Medieval Dragons

Dragon History

Medieval Dragons

Medieval Dragons
by Marisa E. Martínez Pérsico

During the Middle Age, the dragons were considered a symbol of apostasy and treason, although also a symbol of rage and envies. Dragons of multiple heads meant decay, oppression and heresy, although also they were considered an independence emblem.

Dragon SkullMany dragons represented Wisdom. To kill a dragon was considered a passport to wealth, and the demonstration of what a hero was really capable of and his astuteness. An example of this symbology we found it in a famous Germanic epic adventure: The Nibelungs (Das Nibelungenlied), whose hero Siegfried slays the dragon Fafnir - guardian of the treasure of the Nibelungs-, which allows him to become owner of his fortune and to bathe in the blood of this fantastic creature. This transforms Siegfried into an invulnerable being, practically invincible except by one small “weak point” that the treacherous Hagen will know so well to take advantage of to defeat him.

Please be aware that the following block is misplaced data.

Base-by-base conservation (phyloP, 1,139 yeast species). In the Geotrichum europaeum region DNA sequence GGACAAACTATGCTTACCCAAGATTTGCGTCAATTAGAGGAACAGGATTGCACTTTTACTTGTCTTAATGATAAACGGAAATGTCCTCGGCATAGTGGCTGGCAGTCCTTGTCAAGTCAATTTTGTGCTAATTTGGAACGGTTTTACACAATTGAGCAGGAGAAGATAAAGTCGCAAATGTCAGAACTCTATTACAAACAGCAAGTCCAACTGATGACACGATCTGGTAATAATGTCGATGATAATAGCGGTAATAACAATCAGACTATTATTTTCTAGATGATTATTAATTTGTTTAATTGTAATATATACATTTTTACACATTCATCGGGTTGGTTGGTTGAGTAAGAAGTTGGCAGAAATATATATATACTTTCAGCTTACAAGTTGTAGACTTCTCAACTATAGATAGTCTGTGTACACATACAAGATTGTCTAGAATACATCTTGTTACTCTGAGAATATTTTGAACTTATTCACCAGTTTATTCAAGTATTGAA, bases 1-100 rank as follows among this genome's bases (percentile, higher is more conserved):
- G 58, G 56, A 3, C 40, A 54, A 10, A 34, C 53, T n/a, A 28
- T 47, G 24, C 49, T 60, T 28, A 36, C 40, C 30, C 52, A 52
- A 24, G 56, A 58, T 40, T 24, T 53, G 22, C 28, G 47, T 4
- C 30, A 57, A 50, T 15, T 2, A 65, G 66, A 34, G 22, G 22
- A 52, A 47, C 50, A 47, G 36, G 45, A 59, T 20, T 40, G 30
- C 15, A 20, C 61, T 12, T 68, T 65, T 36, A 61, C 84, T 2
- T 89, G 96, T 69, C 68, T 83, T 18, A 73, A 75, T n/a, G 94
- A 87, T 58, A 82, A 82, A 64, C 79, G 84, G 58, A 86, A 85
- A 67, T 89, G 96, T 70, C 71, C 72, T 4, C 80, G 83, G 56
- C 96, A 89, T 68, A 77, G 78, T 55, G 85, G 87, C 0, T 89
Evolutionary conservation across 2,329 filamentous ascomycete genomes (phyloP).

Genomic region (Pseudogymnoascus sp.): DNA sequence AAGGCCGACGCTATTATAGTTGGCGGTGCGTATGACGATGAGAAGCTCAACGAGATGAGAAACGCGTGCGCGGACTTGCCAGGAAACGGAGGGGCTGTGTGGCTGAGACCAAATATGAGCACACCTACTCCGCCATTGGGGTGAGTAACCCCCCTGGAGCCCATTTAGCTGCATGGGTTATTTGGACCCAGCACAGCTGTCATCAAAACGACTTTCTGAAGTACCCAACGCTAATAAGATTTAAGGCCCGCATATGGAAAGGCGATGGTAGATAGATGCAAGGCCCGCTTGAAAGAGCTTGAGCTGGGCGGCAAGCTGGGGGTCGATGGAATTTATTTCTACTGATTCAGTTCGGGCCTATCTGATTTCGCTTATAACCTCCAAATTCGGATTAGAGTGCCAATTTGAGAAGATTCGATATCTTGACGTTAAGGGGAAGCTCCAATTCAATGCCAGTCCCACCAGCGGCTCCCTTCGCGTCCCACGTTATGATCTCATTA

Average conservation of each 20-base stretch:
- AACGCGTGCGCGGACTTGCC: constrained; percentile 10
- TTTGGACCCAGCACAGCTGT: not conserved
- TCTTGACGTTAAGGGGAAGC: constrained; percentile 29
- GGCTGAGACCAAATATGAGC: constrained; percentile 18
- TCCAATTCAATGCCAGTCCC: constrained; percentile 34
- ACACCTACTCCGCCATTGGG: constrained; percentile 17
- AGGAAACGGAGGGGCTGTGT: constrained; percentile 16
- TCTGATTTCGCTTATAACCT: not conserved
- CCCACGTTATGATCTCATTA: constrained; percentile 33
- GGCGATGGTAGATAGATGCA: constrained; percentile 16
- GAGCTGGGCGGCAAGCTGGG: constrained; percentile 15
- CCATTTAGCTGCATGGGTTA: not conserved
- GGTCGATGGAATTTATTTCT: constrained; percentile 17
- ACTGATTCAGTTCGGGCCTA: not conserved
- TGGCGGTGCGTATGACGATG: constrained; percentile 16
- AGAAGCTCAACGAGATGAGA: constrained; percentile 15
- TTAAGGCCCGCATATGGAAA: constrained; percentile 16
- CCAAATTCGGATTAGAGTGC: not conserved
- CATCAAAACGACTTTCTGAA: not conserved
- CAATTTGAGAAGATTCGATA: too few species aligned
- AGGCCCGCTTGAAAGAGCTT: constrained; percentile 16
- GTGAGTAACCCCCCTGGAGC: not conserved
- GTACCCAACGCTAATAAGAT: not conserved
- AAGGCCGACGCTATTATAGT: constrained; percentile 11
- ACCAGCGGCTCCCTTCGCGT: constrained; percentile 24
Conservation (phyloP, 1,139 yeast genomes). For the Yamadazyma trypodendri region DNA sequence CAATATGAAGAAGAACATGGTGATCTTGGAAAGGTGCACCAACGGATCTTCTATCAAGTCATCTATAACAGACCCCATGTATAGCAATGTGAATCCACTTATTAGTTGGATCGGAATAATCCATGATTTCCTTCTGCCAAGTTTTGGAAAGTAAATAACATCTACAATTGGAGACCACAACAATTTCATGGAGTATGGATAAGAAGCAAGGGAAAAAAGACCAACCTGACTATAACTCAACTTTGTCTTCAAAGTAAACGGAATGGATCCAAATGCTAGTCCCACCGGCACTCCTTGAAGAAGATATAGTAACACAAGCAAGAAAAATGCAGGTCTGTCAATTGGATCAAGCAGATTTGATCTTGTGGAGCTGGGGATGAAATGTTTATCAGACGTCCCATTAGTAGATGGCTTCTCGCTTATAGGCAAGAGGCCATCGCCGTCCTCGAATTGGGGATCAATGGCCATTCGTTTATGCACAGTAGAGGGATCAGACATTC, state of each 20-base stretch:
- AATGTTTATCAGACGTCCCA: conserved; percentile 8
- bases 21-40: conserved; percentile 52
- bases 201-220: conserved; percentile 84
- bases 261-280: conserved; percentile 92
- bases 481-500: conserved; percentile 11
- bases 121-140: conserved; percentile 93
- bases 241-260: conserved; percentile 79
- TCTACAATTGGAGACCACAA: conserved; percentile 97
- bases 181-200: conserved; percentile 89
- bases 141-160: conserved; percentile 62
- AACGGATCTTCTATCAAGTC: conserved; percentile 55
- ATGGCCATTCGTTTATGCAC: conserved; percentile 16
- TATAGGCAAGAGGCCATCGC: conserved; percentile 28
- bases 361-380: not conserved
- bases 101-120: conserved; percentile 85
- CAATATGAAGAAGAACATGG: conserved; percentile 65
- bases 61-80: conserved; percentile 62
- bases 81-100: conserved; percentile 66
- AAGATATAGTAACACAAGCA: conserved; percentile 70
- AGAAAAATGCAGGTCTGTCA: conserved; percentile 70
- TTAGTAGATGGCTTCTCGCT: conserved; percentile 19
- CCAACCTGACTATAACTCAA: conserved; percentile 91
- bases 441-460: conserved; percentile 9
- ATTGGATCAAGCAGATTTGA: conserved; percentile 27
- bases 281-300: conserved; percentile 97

In some cultures like the Chinese, or in populations near the Himalayas, dragons are considered amulets to attract good luck.

The dragons in the Christianity

The Latin word, draco, that gave origin to the word “dragon”, means “the serpent”, for that reason the Christianity has associated it historically with this diabolic and sinful animal.

The Biblical identification of the devil with the serpent originated the connotation of “evil”, associated with “dragon”. In The Book of Job it is described as the marine monster Leviathan with the same characteristics of a dragon, and it is called “King of the Beasts”. In the book of the Revelations 12:3 an enormous red beast with seven heads, it reads, whose tail sweeps a third of the stars in the sky on the Earth. This event is related with the fall of the angels.

Finally, in some translations the word “dragon” is used to describe the Beast (that it is: the Devil), whereas in the religious iconography some Christian saints are represented in the act of slaying a dragon. This is a classic illustration of Saint George that appears in English and Aragonese legend. In Italy they also imagine Saint Mercurialis, first bishop of the city of Forli, fighting and killing a dragon.

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